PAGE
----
• Negativism towards management

• Strong reluctance toward change

• Inability of staff to believe improvement is possible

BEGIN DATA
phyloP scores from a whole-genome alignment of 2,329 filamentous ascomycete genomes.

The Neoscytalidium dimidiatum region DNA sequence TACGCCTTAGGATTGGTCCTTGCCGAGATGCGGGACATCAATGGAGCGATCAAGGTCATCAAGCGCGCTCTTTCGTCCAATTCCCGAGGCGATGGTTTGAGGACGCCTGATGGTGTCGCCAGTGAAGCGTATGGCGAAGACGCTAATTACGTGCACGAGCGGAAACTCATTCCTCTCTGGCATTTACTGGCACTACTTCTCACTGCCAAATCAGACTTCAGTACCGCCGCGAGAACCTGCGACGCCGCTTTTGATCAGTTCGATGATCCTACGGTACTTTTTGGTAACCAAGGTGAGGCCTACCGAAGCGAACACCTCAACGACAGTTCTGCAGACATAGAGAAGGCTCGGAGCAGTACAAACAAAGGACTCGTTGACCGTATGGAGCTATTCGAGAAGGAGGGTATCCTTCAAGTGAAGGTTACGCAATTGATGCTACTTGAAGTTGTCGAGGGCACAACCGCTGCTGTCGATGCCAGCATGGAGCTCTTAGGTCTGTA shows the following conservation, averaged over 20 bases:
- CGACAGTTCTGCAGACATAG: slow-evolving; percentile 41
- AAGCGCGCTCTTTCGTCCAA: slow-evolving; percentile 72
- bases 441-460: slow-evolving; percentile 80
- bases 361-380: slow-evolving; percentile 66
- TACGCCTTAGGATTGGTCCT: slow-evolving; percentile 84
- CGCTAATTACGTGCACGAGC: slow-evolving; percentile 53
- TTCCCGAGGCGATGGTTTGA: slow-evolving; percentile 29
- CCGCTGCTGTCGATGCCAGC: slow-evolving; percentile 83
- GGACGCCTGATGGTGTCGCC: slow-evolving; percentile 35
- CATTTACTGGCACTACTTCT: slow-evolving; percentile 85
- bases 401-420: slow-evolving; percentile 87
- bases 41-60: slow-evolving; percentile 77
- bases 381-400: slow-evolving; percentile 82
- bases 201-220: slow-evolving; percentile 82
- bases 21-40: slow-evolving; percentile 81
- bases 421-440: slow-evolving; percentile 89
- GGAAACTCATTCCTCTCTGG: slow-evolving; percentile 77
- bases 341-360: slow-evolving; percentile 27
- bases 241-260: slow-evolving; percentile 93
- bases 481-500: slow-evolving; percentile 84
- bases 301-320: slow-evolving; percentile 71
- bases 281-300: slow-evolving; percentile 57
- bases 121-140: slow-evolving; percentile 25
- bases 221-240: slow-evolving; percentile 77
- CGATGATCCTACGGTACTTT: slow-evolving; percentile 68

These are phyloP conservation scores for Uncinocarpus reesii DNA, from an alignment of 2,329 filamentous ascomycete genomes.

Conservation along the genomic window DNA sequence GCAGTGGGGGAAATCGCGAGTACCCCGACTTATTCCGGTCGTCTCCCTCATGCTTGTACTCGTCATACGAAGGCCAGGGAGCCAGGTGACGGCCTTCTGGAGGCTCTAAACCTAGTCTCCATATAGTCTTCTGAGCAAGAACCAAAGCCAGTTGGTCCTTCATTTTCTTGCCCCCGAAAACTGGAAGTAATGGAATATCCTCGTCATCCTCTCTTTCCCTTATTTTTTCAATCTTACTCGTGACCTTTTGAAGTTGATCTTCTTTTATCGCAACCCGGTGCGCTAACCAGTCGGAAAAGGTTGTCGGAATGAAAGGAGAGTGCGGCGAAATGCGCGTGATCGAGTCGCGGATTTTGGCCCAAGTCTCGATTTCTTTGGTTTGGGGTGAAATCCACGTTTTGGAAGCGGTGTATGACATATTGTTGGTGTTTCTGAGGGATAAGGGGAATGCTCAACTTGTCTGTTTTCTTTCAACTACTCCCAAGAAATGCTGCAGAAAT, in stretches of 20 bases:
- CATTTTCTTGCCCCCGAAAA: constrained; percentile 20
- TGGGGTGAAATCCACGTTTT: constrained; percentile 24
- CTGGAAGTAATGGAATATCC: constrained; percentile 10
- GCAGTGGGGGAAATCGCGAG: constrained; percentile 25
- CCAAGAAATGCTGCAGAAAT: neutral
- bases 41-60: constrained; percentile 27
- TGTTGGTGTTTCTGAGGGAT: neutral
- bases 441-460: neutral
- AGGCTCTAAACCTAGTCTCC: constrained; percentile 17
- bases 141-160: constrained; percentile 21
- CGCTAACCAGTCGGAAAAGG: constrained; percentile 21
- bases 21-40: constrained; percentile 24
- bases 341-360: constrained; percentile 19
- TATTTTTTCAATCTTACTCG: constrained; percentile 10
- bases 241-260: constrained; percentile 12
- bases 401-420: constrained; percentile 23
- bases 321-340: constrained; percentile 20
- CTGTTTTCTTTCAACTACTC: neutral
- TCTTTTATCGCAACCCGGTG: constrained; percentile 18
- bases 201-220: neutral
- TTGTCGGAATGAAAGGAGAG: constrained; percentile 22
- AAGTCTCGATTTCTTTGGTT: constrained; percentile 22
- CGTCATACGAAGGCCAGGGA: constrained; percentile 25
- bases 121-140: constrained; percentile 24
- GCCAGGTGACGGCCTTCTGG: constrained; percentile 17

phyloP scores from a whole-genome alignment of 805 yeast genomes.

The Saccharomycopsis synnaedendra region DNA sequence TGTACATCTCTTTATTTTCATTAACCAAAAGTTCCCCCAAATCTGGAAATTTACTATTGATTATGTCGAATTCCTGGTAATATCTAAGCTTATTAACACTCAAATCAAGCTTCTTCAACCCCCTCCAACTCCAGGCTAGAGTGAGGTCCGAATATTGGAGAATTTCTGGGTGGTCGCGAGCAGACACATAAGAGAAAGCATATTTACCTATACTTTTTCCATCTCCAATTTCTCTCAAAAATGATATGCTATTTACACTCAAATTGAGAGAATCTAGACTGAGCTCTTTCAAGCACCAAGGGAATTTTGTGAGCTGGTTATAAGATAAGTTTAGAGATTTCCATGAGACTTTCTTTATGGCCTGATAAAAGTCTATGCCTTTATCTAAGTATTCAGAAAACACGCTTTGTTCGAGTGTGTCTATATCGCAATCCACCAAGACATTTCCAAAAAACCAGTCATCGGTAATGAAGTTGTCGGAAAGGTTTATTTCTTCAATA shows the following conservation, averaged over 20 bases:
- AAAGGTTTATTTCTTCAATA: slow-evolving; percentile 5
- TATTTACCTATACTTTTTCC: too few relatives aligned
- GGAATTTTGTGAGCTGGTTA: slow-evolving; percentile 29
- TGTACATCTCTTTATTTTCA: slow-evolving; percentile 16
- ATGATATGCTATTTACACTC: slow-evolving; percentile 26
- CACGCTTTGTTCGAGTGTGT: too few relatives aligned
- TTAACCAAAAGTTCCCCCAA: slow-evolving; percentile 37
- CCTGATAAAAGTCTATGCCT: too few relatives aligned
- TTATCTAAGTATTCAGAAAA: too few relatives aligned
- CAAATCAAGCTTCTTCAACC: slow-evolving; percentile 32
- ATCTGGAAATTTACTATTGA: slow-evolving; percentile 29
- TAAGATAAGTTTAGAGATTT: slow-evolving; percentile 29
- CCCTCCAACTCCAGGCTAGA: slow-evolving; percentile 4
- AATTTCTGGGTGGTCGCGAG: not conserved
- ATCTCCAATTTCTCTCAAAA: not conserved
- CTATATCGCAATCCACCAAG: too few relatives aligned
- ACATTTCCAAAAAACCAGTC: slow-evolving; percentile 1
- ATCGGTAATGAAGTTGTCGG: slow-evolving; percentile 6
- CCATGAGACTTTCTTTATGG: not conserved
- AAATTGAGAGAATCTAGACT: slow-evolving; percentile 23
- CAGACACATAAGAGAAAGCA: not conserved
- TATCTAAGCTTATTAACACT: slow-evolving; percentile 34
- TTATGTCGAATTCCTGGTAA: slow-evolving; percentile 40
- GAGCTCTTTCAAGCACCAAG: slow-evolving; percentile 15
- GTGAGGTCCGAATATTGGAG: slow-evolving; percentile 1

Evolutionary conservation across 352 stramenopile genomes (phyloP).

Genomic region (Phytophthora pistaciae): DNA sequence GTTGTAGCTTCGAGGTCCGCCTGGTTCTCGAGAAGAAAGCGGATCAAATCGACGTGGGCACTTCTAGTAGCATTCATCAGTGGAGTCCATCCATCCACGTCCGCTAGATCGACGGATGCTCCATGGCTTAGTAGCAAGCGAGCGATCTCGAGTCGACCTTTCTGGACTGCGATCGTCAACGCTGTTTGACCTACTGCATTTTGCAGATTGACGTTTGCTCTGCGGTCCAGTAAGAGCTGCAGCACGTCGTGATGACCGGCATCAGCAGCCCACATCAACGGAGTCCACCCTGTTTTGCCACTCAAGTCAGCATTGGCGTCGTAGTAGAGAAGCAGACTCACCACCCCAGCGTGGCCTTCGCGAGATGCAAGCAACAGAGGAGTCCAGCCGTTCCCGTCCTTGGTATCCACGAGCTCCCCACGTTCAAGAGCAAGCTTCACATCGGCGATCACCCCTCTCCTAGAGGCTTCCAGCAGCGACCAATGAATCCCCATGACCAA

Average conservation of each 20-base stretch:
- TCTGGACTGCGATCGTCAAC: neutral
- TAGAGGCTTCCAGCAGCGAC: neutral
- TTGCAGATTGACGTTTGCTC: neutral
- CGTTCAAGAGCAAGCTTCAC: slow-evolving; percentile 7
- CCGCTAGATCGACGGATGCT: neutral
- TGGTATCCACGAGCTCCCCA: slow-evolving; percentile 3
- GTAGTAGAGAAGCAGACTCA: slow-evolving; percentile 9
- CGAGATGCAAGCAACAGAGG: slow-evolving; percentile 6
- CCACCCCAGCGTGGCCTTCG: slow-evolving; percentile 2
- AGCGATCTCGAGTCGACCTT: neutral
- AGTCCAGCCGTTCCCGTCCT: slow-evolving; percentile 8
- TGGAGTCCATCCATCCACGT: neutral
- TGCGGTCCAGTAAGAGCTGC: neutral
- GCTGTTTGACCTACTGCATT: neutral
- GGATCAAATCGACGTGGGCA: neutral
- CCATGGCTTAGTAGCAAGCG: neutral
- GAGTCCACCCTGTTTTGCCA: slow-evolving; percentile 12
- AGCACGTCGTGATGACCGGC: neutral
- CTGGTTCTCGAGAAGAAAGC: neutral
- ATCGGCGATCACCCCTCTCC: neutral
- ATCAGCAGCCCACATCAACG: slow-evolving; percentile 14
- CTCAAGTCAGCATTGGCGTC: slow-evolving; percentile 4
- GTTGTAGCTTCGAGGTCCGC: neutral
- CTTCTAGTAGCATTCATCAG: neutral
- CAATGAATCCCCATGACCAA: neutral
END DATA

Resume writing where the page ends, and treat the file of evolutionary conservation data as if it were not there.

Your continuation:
• Lack of a vision for the future Symptoms of Compassion Fatigue In traditional Native American philosophy it is told that each time you heal someone you give away a piece of yourself as well. Part of the journey to becoming a medicine man or woman is understanding that the healer will at some point become wounded and need healing themselves (Tafoya and Kouris, 2003). TaFoya, T., Kouris, N. (2003). Dancing the circle: Native American concepts of healing. In S.G. Mijares (Ed.), Modern psychology and ancient wisdom: Psychological healing practices from the world's religious traditions (pp. 125-156). New York: Haworth Integrative Healing Press. References Negash, S., & Sahin, S. (2011). Compassion fatigue in marriage and family therapy: Implications for therapists and clients. Journal Of Marital And Family Therapy, 37(1), 1-13. Donna has been a therapist for over 20 years. She began her profession in a mental health clinic and worked there 14 years. For the last 6 years Donna has worked alone as a private practitioner; her typical work day is around 10 hours. About a year ago Donna was divorced from her husband and gained legal custody of her 15-year-old daughter. Over the last year, Diana has suffered from regular headaches and some back pain. In only 6 months, she has lost 20 pounds and has become increasingly irritable and angry. Diana is feeling exhausted and sleeping fewer hours at night. During therapy she is not in contact with her patients and is unable to empathize. She has become isolated as work and complains of feeling overwhelmed. Recently, she has become less tolerant with clients and has little empathy for couples engaged in struggles similar to those of her own family. www.compassionfatigue.org Ethical concerns? Case Example "Engaging in lighthearted conversation, watching comedy entertainment, practicing religion, and participating in noncompetitive activities or hobbies may also reduce stress and increase happiness. The overall idea is to avoid stress, increase relaxation, and be part of a world that does not mirror that of the therapeutic setting. "Many of us have never really learned how to take the time to care and to nourish ourselves, having been trained to believe that this would be selfish... Nor have most psychologists taken the time to develop compassion for themselves, and compassion for their wounds." (Sapienza and Bugental, 2000) The Paradox of Self-Care Suppose you came upon a man in the woods working feverishly to saw down a tree. "What are you doing?" you ask. "Can't you see?" comes the impatient reply. "I'm sawing down this tree." You exclaim: "You look exhausted!" "How long have you been at it?" The man replies: "Over five hours, and I'm beat! This is hard work." You inquire: "Well, why don't you take a break for a few minutes and sharpen that saw? I'm sure it would go a lot better." The man replies emphatically: "I don't have time to sharpen the saw. I'm too busy sawing!"